Tri-Functionality

A triathlete trains via functional fitness.

Functional Training Makes Member a Better Triathlete

Jonathan Amoia, a 33-year-old triathlete and resident of East Amherst, N.Y., was originally drawn to Hive Lifespan Center due to convenience. “Once inside, [I] chose it due to its state-of-the-art facilities and motivating environment,” Amoia recalled. “I have been an athlete and gym-goer for most of my life, so I was just looking to keep the train chugging.”

A triathlete trains via functional fitness.

Photo credit – Dan Cappellazzo.

The Struggle

As a triathlete, Amoia had little trouble staying motivated to workout. However, he did struggle to maintain an intense, endurance-based workout schedule. This was made even more difficult by lower leg pain, which Amoia assumed was caused by problems in his feet or ankles.

After working with Hive trainer Nick Bendixen on his functional fitness, Amoia realized his assumptions about where his pain originated from were wrong. “Nick immediately realized that it was hip imbalances that were causing the problem, and since working out with him, I have not been sidelined,” said Amoia.

Bendixen has been a trainer at Hive for almost four years. During that time, he has witnessed the physical issues that functional training can reveal. “Functional training allows us to utilize multi-joint, and multi-planar movements specific to Jonathan’s sport requirements,” said Bendixen. “These movements are meant to teach Jonathan’s body the proper way to accelerate and decelerate forces, as well as stabilize against forces that may change his alignment.”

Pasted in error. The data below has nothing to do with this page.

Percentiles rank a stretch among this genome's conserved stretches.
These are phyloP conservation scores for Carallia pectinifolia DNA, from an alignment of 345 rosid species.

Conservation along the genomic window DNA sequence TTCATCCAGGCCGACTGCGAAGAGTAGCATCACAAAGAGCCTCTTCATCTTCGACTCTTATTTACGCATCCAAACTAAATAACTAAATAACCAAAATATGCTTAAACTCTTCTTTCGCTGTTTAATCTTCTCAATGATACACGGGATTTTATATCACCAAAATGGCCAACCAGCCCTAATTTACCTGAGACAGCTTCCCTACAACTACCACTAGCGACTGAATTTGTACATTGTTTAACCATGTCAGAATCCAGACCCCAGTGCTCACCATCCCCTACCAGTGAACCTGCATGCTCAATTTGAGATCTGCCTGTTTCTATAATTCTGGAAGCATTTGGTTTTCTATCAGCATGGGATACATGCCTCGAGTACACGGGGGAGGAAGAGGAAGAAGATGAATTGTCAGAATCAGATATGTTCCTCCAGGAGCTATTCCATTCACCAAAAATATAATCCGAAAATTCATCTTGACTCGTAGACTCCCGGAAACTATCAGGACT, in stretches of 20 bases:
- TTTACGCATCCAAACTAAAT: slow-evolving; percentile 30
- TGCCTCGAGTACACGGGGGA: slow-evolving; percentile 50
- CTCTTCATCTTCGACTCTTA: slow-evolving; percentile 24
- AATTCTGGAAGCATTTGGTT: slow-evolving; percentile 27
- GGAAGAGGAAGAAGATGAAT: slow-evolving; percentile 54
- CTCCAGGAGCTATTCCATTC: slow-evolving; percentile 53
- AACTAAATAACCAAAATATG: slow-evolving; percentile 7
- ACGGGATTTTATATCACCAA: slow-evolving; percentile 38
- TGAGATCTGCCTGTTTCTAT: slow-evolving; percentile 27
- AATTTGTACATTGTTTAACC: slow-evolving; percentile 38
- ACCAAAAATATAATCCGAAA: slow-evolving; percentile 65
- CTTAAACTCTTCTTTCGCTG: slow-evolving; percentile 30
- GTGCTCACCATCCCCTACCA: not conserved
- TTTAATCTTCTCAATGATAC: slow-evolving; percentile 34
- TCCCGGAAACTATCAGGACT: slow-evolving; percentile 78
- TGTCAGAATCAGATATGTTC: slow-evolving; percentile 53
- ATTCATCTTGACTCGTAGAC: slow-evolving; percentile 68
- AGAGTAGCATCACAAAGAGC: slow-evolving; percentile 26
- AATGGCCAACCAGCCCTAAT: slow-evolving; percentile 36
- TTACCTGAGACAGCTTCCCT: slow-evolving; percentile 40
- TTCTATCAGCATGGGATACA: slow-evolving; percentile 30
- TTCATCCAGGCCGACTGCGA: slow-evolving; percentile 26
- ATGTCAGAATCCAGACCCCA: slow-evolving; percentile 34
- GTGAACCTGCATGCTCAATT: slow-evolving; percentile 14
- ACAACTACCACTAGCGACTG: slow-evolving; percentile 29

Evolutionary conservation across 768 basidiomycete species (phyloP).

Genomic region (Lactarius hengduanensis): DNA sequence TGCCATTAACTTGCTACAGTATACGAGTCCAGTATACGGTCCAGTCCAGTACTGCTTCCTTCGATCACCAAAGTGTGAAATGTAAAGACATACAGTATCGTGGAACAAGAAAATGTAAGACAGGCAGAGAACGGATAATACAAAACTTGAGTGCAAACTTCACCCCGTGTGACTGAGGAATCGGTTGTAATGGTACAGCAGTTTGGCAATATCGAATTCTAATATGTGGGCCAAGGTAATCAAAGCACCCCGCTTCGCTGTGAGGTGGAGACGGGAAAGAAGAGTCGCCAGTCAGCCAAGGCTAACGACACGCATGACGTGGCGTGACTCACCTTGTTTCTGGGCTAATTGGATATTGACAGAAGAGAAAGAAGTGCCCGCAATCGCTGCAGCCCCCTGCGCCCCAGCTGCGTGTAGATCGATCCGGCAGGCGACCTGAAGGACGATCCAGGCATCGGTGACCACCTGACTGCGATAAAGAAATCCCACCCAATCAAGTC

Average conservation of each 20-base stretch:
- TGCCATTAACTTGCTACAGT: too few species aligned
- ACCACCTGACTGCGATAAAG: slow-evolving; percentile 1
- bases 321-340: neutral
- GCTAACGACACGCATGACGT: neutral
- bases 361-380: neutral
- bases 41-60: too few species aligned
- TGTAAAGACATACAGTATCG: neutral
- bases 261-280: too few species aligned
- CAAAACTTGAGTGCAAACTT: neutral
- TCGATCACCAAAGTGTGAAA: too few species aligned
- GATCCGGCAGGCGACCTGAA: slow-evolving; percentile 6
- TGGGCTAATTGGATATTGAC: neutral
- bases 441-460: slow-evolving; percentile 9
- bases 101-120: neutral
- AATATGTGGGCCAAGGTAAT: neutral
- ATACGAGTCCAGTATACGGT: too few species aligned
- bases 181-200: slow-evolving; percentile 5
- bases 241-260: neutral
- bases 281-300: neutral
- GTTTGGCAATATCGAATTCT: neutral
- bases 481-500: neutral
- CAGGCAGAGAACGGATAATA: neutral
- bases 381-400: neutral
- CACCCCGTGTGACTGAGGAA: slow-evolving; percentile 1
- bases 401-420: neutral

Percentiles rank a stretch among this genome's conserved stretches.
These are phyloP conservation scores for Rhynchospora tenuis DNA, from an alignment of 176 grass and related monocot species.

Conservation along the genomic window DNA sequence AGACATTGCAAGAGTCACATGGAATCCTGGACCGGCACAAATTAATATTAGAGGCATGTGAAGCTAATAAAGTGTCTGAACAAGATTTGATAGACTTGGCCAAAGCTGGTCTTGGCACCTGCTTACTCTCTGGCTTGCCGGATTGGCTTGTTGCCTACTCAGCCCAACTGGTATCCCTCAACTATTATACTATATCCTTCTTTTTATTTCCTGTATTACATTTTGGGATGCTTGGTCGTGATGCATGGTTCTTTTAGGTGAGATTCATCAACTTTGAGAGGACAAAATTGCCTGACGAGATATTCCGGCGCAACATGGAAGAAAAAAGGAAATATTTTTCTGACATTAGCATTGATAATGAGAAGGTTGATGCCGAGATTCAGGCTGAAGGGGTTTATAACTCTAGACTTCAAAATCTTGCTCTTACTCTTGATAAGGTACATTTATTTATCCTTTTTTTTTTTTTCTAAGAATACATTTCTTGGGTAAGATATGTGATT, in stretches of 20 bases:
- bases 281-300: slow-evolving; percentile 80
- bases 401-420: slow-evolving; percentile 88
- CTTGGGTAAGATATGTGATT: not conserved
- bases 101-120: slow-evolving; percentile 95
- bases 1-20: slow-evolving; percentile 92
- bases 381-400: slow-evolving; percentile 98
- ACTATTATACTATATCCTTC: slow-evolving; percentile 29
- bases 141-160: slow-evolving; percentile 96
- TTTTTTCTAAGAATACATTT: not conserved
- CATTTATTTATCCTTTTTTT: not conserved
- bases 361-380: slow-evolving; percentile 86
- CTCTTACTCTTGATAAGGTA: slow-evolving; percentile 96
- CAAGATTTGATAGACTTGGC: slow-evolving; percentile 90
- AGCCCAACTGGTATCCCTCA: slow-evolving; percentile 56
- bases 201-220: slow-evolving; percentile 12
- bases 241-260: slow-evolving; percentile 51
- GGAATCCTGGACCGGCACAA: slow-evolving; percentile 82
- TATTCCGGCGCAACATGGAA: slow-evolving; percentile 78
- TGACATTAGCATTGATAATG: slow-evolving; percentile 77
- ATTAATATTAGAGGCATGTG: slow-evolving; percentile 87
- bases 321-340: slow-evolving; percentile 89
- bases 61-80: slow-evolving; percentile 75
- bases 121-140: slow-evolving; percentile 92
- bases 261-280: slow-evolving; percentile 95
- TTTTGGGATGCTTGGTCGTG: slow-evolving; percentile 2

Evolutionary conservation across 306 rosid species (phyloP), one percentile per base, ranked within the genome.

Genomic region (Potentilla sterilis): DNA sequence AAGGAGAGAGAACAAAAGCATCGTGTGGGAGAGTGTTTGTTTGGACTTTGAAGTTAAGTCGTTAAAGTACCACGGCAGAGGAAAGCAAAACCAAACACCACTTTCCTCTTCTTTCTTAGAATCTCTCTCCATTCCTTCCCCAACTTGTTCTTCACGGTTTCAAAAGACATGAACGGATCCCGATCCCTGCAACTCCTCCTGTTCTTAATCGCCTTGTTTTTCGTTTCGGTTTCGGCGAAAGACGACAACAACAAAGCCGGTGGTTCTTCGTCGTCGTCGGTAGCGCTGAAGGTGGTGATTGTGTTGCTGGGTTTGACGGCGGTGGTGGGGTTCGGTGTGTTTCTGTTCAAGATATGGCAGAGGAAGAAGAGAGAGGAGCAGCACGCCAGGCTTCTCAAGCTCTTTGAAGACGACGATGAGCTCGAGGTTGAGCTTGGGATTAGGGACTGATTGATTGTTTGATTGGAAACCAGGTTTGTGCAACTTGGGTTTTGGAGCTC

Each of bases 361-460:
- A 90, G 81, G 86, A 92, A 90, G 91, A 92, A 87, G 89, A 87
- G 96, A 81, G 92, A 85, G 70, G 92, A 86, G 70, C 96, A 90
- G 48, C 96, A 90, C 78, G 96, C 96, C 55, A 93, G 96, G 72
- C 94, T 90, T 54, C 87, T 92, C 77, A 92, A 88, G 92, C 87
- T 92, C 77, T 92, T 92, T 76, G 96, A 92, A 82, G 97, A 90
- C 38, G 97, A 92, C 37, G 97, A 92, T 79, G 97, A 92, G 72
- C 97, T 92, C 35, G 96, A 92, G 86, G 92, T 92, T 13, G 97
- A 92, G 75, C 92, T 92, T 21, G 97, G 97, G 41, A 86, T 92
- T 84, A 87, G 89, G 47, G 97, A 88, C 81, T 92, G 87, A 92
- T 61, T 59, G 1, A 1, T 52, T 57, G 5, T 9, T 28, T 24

The Solution

With the source of his pain uncovered, Amoia was able to improve his core strength, stabilization, endurance and range of motion. As a result, he became a better triathlete. “Functional training allows me to target the imbalances that are created through triathlon training and sitting at a desk for many hours every day,” he said. “By staying balanced, I avoid injury and can continue to train hard on a daily bases.”

Staying balanced has allowed for better and faster results during Amoia’s triathlon events. “It has helped to keep me fairly injury free and allowed me to push the limits necessary to become better,” said Amoia.

The Takeaway

Bendixen believes that functional training should be a staple in all triathletes’ workout regimens. “I believe functional training is essential for triathletes, and all athletes as well,” he said. “The focus on teaching your muscles and parts to work synergistically is important for optimizing performance.”

Due to Amoia’s success with Bendixen, he has a heightened respect for Hive Lifespan Center. “Hive is a first-class operation, from facility to management to trainers,” he said. “Nick is very knowledgeable about the body and is always thinking ahead of where a problem can arise. He keeps workouts fresh and pushes me to go beyond where I would push myself.”

Amoia tested those limits on April 6, 2014, during the Nautica South Beach Triathlon. He is grateful for the increased training he received to prepare. “Mostly though, it is just about living a healthy lifestyle and being a good example,” he added. “The races are fun, but it is the daily journey and commitment that is much more important. ”

By Rachel Zabonick

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